Woman completes London marathon solo run
- 11 November 2012
- From the section London
A runner has successfully self-navigated the London marathon route - a week after she had been due to run the New York marathon.
The largest marathon in the world was cancelled after Storm Sandy hit the east coast of the US last week.
Marsha Shandur, 35, took seven hours and 10 minutes to complete the 26.2-mile course, plus a two-mile detour.
On crossing the finish line Ms Shandur had raised almost £2,500 for the Royal Marsden Hospital Cancer Charity.
Sitting down for a well-earned rest on the pavement she said it had been an incredible experience.
"I'm so grateful for the hundreds of supportive tweets I've had, and friends and strangers who came and cheered me on. London really shone today," she said.
Cheering her daughter on along the route, Natasha Ward said: "I think she's crazy and am in total admiration of the people, some of them strangers, who heard about her plan and have run sections of the route with her.
"British pluck and wackiness are alive and well, and it's all worth it in support of the Royal Marsden."
More than 120 were killed and authorities in New York say millions of people are still without power after the storm hit on 31 October.
After plans to press ahead with the race prompted anger in cyclone-ravaged parts of the city, it was cancelled, with the mayor saying he did not want "a cloud" over the event.
Months of training
Having already travelled from her home in Toronto to New York she joined about 2,000 runners for an impromptu "marathon" in Central Park last Sunday.
"I'd already decided I was going to run my marathon in London so used the Central Park event as a training run but it was a great atmosphere," she said.
Ms Shandur decided to run the marathon route on her own after friends suggested holding a mini marathon for her in London, where she was due to arrive on holiday.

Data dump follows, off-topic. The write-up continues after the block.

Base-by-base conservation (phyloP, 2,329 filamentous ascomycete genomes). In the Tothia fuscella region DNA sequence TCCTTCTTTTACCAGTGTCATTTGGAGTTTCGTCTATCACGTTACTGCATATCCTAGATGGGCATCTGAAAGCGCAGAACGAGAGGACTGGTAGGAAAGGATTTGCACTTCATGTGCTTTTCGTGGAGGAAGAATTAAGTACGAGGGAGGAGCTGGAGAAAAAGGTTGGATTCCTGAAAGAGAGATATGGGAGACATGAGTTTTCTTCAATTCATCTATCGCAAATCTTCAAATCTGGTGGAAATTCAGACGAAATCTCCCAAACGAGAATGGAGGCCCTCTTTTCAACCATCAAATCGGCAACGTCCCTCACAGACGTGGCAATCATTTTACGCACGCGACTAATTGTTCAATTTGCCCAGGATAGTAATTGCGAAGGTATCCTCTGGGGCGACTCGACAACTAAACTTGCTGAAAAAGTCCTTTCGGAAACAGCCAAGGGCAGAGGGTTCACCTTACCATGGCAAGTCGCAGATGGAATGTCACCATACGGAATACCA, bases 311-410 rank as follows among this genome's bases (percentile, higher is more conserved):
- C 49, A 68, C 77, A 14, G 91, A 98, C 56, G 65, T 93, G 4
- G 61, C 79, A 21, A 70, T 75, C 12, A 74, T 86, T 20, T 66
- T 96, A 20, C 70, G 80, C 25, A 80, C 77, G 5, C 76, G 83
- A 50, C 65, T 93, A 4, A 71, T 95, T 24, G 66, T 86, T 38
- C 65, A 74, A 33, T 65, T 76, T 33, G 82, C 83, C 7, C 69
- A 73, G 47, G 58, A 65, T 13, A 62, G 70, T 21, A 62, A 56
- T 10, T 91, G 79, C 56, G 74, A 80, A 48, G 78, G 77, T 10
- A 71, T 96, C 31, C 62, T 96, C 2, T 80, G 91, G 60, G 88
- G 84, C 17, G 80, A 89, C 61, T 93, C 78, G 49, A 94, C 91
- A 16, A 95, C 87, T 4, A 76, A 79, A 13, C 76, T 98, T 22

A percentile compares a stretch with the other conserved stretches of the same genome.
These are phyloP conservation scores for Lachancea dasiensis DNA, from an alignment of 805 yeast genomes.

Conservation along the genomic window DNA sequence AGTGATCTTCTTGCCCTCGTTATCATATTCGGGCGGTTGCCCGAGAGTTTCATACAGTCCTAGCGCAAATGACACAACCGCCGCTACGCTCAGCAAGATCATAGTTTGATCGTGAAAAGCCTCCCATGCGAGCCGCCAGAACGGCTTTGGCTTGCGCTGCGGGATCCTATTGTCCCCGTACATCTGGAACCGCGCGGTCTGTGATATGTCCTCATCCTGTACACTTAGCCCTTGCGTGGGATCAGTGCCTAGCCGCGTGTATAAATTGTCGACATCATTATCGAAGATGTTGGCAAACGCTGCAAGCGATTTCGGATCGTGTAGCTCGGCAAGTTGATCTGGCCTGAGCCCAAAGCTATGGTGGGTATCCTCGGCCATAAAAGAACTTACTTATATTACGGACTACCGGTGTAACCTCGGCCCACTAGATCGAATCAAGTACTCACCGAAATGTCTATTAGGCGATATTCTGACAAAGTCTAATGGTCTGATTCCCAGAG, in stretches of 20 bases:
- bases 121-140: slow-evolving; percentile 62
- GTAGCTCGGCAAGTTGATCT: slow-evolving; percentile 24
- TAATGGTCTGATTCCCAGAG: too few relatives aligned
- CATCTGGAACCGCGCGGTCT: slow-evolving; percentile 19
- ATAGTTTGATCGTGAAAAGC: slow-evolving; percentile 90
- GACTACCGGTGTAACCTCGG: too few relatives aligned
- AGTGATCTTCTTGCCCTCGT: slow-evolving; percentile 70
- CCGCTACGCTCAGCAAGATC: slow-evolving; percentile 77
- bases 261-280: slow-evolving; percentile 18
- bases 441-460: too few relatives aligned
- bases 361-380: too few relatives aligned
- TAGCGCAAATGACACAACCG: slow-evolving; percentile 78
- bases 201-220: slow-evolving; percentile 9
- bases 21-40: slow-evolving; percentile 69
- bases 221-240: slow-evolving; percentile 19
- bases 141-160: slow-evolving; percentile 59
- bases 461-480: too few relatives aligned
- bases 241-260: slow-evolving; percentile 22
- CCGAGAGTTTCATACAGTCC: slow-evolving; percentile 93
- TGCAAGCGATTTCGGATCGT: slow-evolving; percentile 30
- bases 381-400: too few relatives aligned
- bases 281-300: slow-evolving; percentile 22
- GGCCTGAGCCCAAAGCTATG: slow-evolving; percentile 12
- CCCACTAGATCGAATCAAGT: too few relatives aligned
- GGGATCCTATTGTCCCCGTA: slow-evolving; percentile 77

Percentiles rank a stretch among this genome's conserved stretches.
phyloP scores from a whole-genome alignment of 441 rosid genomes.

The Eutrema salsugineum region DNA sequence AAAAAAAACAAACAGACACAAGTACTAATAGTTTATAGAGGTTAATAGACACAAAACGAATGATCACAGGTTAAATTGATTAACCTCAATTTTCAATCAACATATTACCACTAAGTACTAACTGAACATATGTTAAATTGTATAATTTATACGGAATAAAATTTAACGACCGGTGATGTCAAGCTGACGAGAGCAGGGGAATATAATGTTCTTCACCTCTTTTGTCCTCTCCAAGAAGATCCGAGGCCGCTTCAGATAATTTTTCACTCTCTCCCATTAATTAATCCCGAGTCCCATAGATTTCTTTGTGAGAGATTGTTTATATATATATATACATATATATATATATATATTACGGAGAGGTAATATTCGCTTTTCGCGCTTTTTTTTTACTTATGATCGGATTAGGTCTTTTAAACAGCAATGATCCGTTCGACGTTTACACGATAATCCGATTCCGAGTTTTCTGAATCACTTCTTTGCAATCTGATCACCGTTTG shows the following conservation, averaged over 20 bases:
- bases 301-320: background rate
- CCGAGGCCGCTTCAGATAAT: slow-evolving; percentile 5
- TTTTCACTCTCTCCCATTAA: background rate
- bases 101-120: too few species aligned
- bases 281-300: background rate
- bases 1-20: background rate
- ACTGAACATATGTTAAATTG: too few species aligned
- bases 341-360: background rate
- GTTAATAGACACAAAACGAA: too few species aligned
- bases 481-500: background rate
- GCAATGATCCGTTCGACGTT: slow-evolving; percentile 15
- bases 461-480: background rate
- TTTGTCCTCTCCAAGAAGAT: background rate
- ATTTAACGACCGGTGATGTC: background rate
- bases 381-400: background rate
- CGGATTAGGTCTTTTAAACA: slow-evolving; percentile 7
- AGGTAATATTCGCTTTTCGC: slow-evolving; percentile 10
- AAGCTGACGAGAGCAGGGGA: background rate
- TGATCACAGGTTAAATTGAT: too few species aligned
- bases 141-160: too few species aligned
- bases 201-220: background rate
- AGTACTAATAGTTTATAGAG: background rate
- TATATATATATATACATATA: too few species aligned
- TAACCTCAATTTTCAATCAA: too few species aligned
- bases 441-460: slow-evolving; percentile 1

The former XFM radio DJ said: "All my friends started emailing me to say how disappointing it was and one of them suggested staging a mini marathon which got me thinking maybe I could do it by myself.
"I have been in training for the past five months, running pretty much every day and I would have raised about £2,000 in sponsorship so didn't want any of that to go to waste."
Faced with negotiating London's busy streets, and finding her way using a map of the route, she completed the run at 17:42 GMT.
Friends and family joined her at various points along the route, some ran with her while others ensured she remained on the right track.
Before the run she said: "I'm hoping because there are no mile markers I will treat it like a long run and much less of a big deal but I am going to come first and I am going to come last."
Ms Shandur, who lived in London until two years ago when she moved to Toronto, Canada, is raising funds for the Royal Marsden Cancer Charity.
She was inspired after reading Londoner Lisa Lynch's blog about undergoing treatment for breast cancer at the hospital in Sutton, south London.
Describing the blog as funny and frank she said: "I feel like it was such a gift to me. Everyone is affected by cancer and thanks to the blog I now know how to behave around someone who has cancer."